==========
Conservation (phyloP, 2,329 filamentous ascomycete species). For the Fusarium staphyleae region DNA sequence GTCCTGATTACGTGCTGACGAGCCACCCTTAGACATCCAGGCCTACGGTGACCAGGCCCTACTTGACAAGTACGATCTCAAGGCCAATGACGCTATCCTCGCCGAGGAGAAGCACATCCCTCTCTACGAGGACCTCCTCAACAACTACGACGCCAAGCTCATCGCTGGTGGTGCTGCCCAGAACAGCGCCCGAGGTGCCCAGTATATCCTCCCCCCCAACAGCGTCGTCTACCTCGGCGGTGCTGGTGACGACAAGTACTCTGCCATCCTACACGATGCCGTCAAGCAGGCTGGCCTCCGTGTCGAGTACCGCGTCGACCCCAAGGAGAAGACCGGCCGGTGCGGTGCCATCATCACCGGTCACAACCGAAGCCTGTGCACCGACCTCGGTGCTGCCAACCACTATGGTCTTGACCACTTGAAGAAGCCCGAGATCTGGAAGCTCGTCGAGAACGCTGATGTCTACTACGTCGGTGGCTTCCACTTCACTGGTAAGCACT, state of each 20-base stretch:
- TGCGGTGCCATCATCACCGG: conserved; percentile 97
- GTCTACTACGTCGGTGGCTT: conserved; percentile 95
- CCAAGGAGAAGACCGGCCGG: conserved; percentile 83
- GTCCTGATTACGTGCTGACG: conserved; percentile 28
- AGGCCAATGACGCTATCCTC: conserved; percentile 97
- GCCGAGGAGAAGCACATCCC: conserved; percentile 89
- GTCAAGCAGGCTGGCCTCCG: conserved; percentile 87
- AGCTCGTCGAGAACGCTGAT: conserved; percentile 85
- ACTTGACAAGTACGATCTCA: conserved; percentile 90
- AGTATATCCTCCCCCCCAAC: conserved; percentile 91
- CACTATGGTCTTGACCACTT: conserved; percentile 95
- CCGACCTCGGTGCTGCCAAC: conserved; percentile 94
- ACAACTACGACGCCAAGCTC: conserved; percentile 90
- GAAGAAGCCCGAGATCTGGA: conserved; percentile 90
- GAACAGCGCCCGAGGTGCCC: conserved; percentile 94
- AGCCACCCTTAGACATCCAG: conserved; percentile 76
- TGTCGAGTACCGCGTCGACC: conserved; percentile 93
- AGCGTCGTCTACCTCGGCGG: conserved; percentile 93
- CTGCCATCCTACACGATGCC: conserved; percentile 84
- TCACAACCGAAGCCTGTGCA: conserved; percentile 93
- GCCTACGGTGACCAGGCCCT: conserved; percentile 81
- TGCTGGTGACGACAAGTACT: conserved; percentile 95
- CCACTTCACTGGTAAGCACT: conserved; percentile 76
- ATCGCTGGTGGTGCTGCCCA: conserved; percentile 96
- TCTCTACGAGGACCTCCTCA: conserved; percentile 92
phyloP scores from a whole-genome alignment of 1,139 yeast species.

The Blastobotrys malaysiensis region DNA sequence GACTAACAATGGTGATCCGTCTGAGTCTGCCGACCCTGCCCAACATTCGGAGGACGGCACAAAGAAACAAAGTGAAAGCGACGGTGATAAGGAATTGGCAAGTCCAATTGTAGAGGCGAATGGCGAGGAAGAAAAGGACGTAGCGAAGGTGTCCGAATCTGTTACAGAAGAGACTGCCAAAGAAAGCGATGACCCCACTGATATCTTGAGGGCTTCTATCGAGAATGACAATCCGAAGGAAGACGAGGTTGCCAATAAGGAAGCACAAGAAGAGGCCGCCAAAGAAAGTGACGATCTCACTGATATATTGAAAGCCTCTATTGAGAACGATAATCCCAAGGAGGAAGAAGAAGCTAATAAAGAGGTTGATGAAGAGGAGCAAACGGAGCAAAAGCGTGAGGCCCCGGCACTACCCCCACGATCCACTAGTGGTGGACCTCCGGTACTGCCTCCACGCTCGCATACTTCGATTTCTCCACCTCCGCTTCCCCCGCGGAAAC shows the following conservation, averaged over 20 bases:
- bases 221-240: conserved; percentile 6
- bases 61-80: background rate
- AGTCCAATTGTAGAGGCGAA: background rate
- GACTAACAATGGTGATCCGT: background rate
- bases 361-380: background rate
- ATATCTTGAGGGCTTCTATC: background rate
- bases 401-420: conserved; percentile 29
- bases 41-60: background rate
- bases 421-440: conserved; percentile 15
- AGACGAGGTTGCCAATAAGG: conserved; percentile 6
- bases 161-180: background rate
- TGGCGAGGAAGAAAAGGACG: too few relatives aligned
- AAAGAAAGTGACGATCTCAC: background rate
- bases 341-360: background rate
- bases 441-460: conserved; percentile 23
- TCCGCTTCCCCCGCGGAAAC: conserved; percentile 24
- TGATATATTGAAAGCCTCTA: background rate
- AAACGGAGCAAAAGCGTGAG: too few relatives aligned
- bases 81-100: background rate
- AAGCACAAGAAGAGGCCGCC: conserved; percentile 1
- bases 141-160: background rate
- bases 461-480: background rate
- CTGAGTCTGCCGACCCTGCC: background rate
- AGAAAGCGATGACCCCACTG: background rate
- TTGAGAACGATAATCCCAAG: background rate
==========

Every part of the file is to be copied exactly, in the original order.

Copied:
Conservation (phyloP, 2,329 filamentous ascomycete species). For the Fusarium staphyleae region DNA sequence GTCCTGATTACGTGCTGACGAGCCACCCTTAGACATCCAGGCCTACGGTGACCAGGCCCTACTTGACAAGTACGATCTCAAGGCCAATGACGCTATCCTCGCCGAGGAGAAGCACATCCCTCTCTACGAGGACCTCCTCAACAACTACGACGCCAAGCTCATCGCTGGTGGTGCTGCCCAGAACAGCGCCCGAGGTGCCCAGTATATCCTCCCCCCCAACAGCGTCGTCTACCTCGGCGGTGCTGGTGACGACAAGTACTCTGCCATCCTACACGATGCCGTCAAGCAGGCTGGCCTCCGTGTCGAGTACCGCGTCGACCCCAAGGAGAAGACCGGCCGGTGCGGTGCCATCATCACCGGTCACAACCGAAGCCTGTGCACCGACCTCGGTGCTGCCAACCACTATGGTCTTGACCACTTGAAGAAGCCCGAGATCTGGAAGCTCGTCGAGAACGCTGATGTCTACTACGTCGGTGGCTTCCACTTCACTGGTAAGCACT, state of each 20-base stretch:
- TGCGGTGCCATCATCACCGG: conserved; percentile 97
- GTCTACTACGTCGGTGGCTT: conserved; percentile 95
- CCAAGGAGAAGACCGGCCGG: conserved; percentile 83
- GTCCTGATTACGTGCTGACG: conserved; percentile 28
- AGGCCAATGACGCTATCCTC: conserved; percentile 97
- GCCGAGGAGAAGCACATCCC: conserved; percentile 89
- GTCAAGCAGGCTGGCCTCCG: conserved; percentile 87
- AGCTCGTCGAGAACGCTGAT: conserved; percentile 85
- ACTTGACAAGTACGATCTCA: conserved; percentile 90
- AGTATATCCTCCCCCCCAAC: conserved; percentile 91
- CACTATGGTCTTGACCACTT: conserved; percentile 95
- CCGACCTCGGTGCTGCCAAC: conserved; percentile 94
- ACAACTACGACGCCAAGCTC: conserved; percentile 90
- GAAGAAGCCCGAGATCTGGA: conserved; percentile 90
- GAACAGCGCCCGAGGTGCCC: conserved; percentile 94
- AGCCACCCTTAGACATCCAG: conserved; percentile 76
- TGTCGAGTACCGCGTCGACC: conserved; percentile 93
- AGCGTCGTCTACCTCGGCGG: conserved; percentile 93
- CTGCCATCCTACACGATGCC: conserved; percentile 84
- TCACAACCGAAGCCTGTGCA: conserved; percentile 93
- GCCTACGGTGACCAGGCCCT: conserved; percentile 81
- TGCTGGTGACGACAAGTACT: conserved; percentile 95
- CCACTTCACTGGTAAGCACT: conserved; percentile 76
- ATCGCTGGTGGTGCTGCCCA: conserved; percentile 96
- TCTCTACGAGGACCTCCTCA: conserved; percentile 92
phyloP scores from a whole-genome alignment of 1,139 yeast species.

The Blastobotrys malaysiensis region DNA sequence GACTAACAATGGTGATCCGTCTGAGTCTGCCGACCCTGCCCAACATTCGGAGGACGGCACAAAGAAACAAAGTGAAAGCGACGGTGATAAGGAATTGGCAAGTCCAATTGTAGAGGCGAATGGCGAGGAAGAAAAGGACGTAGCGAAGGTGTCCGAATCTGTTACAGAAGAGACTGCCAAAGAAAGCGATGACCCCACTGATATCTTGAGGGCTTCTATCGAGAATGACAATCCGAAGGAAGACGAGGTTGCCAATAAGGAAGCACAAGAAGAGGCCGCCAAAGAAAGTGACGATCTCACTGATATATTGAAAGCCTCTATTGAGAACGATAATCCCAAGGAGGAAGAAGAAGCTAATAAAGAGGTTGATGAAGAGGAGCAAACGGAGCAAAAGCGTGAGGCCCCGGCACTACCCCCACGATCCACTAGTGGTGGACCTCCGGTACTGCCTCCACGCTCGCATACTTCGATTTCTCCACCTCCGCTTCCCCCGCGGAAAC shows the following conservation, averaged over 20 bases:
- bases 221-240: conserved; percentile 6
- bases 61-80: background rate
- AGTCCAATTGTAGAGGCGAA: background rate
- GACTAACAATGGTGATCCGT: background rate
- bases 361-380: background rate
- ATATCTTGAGGGCTTCTATC: background rate
- bases 401-420: conserved; percentile 29
- bases 41-60: background rate
- bases 421-440: conserved; percentile 15
- AGACGAGGTTGCCAATAAGG: conserved; percentile 6
- bases 161-180: background rate
- TGGCGAGGAAGAAAAGGACG: too few relatives aligned
- AAAGAAAGTGACGATCTCAC: background rate
- bases 341-360: background rate
- bases 441-460: conserved; percentile 23
- TCCGCTTCCCCCGCGGAAAC: conserved; percentile 24
- TGATATATTGAAAGCCTCTA: background rate
- AAACGGAGCAAAAGCGTGAG: too few relatives aligned
- bases 81-100: background rate
- AAGCACAAGAAGAGGCCGCC: conserved; percentile 1
- bases 141-160: background rate
- bases 461-480: background rate
- CTGAGTCTGCCGACCCTGCC: background rate
- AGAAAGCGATGACCCCACTG: background rate
- TTGAGAACGATAATCCCAAG: background rate